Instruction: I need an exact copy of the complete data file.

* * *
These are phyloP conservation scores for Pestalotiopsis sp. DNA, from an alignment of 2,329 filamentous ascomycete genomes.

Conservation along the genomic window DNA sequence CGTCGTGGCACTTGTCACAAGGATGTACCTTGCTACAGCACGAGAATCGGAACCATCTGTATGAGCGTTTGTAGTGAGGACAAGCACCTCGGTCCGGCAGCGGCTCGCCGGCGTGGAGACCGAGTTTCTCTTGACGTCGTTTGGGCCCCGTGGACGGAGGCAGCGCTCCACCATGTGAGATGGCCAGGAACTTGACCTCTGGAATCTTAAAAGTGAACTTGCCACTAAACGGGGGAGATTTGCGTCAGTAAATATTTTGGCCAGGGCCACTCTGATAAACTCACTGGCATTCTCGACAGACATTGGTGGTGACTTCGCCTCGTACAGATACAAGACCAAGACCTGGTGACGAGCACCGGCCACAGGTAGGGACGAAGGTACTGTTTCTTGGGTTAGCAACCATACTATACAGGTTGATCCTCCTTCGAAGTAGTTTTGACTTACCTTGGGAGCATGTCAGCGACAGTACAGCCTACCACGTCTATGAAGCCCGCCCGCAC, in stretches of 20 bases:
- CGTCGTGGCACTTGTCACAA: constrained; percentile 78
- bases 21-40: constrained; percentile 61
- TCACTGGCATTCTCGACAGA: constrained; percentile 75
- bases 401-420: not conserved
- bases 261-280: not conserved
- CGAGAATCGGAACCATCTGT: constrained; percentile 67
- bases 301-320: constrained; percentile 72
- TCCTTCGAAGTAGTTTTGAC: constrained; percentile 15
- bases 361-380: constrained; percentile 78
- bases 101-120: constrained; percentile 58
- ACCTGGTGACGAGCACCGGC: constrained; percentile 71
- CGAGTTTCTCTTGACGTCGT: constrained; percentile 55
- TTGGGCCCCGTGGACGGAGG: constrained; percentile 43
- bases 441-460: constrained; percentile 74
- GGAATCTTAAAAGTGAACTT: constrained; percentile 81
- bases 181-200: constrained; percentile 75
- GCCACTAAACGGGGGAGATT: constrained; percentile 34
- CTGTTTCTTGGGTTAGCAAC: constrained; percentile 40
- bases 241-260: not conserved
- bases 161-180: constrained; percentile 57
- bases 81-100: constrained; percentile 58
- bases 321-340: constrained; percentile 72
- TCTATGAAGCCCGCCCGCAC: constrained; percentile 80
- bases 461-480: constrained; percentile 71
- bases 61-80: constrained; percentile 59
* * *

These are phyloP conservation scores for Pestalotiopsis sp. DNA, from an alignment of 2,329 filamentous ascomycete genomes.

Conservation along the genomic window DNA sequence CGTCGTGGCACTTGTCACAAGGATGTACCTTGCTACAGCACGAGAATCGGAACCATCTGTATGAGCGTTTGTAGTGAGGACAAGCACCTCGGTCCGGCAGCGGCTCGCCGGCGTGGAGACCGAGTTTCTCTTGACGTCGTTTGGGCCCCGTGGACGGAGGCAGCGCTCCACCATGTGAGATGGCCAGGAACTTGACCTCTGGAATCTTAAAAGTGAACTTGCCACTAAACGGGGGAGATTTGCGTCAGTAAATATTTTGGCCAGGGCCACTCTGATAAACTCACTGGCATTCTCGACAGACATTGGTGGTGACTTCGCCTCGTACAGATACAAGACCAAGACCTGGTGACGAGCACCGGCCACAGGTAGGGACGAAGGTACTGTTTCTTGGGTTAGCAACCATACTATACAGGTTGATCCTCCTTCGAAGTAGTTTTGACTTACCTTGGGAGCATGTCAGCGACAGTACAGCCTACCACGTCTATGAAGCCCGCCCGCAC, in stretches of 20 bases:
- CGTCGTGGCACTTGTCACAA: constrained; percentile 78
- bases 21-40: constrained; percentile 61
- TCACTGGCATTCTCGACAGA: constrained; percentile 75
- bases 401-420: not conserved
- bases 261-280: not conserved
- CGAGAATCGGAACCATCTGT: constrained; percentile 67
- bases 301-320: constrained; percentile 72
- TCCTTCGAAGTAGTTTTGAC: constrained; percentile 15
- bases 361-380: constrained; percentile 78
- bases 101-120: constrained; percentile 58
- ACCTGGTGACGAGCACCGGC: constrained; percentile 71
- CGAGTTTCTCTTGACGTCGT: constrained; percentile 55
- TTGGGCCCCGTGGACGGAGG: constrained; percentile 43
- bases 441-460: constrained; percentile 74
- GGAATCTTAAAAGTGAACTT: constrained; percentile 81
- bases 181-200: constrained; percentile 75
- GCCACTAAACGGGGGAGATT: constrained; percentile 34
- CTGTTTCTTGGGTTAGCAAC: constrained; percentile 40
- bases 241-260: not conserved
- bases 161-180: constrained; percentile 57
- bases 81-100: constrained; percentile 58
- bases 321-340: constrained; percentile 72
- TCTATGAAGCCCGCCCGCAC: constrained; percentile 80
- bases 461-480: constrained; percentile 71
- bases 61-80: constrained; percentile 59